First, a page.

Although Chablis was hit by frost again and Beaujolais suffered bad weather in a number of appelations, Burgundy in 2017 got away pretty much scot-free weather-wise. To make matters even better volumes ranged from normal to generous and the quality is looking promising particularly with the whites. But it could all have been so different. For some producers another weather-ravaged harvest could have meant curtains. Thankfully 2017 has been followed by a bumper harvest in 2018 so finally we can all start getting our hands on Burgundy again – and there is no sign of any price increases… just yet!
When it comes to knowledge about Burgundy, especially in a commercial context, there are few if any higher authorities than Jasper Morris MW. His annual report which you can find on Inside Burgundy.com is the bible for many wine buyers. In an exclusive extract Morris gives wine buyers the lowdown on Burgundy 2017, a vintage that has seen volumes come back to near normal at no expense of quality. With both red and whites, Morris lays out his buying strategy, looks at the sweet spots with both and when he feels the wines will be drinking best.
Now if you ever succumb to the lure of stopping by the pie stand on the way home from work, you’ll probably feel a little guilty as you take your first bite. Naughty but nice. But, for Bruce Jack, his love of pies growing up also taught him arguably the most important business lesson he was ever going to learn. For, as in the wine industry, there are so many pies to choose from, but which one is going to catch your eye, and why? Understand that, he says, and you have got a good chance of understanding how to run your business. Here’s Bruce’s pie business sermon…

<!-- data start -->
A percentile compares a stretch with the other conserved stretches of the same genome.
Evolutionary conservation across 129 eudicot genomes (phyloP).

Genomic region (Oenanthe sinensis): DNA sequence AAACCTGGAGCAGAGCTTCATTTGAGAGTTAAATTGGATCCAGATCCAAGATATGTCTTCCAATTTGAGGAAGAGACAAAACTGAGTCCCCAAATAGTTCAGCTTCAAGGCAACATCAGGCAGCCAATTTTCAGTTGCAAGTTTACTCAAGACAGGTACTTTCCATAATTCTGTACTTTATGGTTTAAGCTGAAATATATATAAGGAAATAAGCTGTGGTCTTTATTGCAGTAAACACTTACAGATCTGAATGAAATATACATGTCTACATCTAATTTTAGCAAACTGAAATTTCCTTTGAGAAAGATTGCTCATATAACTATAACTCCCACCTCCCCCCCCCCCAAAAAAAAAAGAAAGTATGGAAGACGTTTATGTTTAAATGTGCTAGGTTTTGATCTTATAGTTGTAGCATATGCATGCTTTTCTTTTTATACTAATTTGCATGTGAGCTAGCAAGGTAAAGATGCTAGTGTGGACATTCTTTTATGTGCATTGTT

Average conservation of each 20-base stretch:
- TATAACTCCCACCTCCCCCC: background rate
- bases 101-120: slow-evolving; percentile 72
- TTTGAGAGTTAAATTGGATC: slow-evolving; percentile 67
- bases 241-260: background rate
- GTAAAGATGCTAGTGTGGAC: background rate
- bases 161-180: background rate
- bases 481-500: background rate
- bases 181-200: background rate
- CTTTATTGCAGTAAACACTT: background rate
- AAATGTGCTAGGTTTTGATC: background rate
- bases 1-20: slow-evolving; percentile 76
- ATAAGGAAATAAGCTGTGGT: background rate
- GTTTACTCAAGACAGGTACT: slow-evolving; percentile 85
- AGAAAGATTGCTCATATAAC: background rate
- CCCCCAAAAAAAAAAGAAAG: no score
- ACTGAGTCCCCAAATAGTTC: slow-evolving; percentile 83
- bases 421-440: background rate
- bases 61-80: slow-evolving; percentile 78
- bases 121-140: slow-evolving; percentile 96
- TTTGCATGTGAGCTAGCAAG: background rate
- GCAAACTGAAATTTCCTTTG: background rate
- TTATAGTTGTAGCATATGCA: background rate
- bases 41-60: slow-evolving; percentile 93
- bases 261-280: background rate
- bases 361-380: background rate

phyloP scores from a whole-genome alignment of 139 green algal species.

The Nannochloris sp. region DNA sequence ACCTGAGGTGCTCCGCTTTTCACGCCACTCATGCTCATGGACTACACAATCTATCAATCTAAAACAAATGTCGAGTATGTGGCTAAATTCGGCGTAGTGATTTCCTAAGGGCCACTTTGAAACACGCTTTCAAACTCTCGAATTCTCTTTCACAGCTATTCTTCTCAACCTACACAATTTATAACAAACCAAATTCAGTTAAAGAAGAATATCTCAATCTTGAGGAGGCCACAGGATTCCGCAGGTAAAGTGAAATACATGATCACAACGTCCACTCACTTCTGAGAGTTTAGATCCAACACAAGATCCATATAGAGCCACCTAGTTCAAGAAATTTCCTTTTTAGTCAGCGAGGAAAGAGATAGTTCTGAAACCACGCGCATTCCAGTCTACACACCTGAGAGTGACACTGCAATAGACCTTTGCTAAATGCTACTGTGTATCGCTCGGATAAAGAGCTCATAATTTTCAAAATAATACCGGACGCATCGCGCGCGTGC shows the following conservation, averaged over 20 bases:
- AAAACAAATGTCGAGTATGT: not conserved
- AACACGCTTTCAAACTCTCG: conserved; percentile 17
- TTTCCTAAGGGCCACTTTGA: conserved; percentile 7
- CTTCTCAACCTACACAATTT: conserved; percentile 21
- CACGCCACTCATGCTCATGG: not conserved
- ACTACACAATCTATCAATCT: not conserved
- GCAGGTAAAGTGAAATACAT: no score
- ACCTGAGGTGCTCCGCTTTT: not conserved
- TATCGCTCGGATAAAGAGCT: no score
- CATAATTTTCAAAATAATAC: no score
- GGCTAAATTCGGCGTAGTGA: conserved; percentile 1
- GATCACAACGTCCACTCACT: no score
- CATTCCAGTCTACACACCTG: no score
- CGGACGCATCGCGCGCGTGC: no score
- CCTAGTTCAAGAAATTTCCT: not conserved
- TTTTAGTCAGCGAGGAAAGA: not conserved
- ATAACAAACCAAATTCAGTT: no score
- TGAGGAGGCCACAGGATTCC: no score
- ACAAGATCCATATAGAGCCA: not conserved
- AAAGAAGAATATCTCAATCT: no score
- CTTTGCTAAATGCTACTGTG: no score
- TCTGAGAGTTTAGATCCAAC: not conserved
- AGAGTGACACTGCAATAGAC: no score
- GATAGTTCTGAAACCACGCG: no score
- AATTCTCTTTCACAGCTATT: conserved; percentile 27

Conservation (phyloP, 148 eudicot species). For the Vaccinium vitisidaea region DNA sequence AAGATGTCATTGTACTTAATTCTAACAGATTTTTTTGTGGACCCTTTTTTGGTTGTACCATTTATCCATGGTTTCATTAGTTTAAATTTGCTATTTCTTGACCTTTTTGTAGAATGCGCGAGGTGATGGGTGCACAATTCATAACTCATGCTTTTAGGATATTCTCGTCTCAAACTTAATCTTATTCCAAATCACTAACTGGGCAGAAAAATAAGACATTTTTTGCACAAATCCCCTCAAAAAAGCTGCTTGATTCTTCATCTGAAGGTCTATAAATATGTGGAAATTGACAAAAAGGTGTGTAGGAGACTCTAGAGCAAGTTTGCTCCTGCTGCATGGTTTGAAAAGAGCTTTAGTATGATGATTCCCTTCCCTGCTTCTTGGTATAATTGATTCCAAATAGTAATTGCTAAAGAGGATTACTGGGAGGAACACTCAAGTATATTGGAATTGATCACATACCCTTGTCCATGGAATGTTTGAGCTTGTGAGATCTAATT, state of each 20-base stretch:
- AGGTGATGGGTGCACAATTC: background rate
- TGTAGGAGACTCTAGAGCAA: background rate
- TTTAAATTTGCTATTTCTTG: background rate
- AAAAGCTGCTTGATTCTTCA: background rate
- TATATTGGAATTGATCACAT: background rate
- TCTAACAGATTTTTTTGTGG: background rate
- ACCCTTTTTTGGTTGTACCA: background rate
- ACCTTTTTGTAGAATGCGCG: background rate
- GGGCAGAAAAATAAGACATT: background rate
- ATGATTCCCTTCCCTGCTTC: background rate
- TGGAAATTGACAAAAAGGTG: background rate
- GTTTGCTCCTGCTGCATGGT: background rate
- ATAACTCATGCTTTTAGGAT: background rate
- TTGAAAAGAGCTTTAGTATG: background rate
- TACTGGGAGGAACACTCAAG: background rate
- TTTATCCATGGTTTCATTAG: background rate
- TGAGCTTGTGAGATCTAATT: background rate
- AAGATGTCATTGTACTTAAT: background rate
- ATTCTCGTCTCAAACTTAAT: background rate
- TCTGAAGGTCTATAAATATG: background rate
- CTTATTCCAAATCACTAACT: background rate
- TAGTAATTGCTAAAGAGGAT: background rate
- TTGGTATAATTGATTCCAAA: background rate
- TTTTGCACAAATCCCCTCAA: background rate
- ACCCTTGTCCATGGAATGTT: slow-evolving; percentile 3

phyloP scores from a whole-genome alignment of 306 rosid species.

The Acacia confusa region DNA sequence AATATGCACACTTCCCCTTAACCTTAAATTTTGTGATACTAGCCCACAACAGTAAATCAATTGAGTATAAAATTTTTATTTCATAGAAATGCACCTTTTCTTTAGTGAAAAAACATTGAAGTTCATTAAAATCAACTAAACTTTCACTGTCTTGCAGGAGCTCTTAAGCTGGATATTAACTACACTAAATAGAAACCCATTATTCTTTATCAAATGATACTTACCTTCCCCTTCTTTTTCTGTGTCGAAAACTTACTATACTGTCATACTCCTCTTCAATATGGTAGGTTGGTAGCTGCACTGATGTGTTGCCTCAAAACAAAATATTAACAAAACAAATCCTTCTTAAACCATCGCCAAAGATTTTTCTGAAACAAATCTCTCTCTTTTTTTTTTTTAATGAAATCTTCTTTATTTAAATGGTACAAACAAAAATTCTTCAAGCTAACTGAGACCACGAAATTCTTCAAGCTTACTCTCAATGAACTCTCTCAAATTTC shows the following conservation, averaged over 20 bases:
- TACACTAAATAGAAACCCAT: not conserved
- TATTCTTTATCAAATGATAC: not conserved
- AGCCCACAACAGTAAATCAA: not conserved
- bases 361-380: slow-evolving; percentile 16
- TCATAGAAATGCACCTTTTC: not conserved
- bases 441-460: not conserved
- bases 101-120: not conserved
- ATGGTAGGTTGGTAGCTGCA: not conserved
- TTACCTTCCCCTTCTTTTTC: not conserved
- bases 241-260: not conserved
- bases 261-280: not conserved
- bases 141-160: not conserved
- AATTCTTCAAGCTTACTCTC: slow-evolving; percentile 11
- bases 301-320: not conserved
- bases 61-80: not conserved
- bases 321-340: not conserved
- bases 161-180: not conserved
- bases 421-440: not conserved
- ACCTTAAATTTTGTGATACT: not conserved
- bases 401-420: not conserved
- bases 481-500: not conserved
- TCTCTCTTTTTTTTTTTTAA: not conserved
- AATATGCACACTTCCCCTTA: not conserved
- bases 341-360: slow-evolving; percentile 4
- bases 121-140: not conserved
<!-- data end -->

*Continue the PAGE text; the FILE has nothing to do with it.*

We can all appreciate a great wine list, or identify when the sommelier just isn’t firing on all cylinders. In the case of The Vineyard Hotel in Berkshire, their wine-pairing evenings take the wine list into unchartered territory, argues Mike Turner, who says that the way the Old World wines are matched in pairs against Californian wines is a lesson for all budding sommeliers to do something extra with a wine experience – and give customers something that will live long in the memory.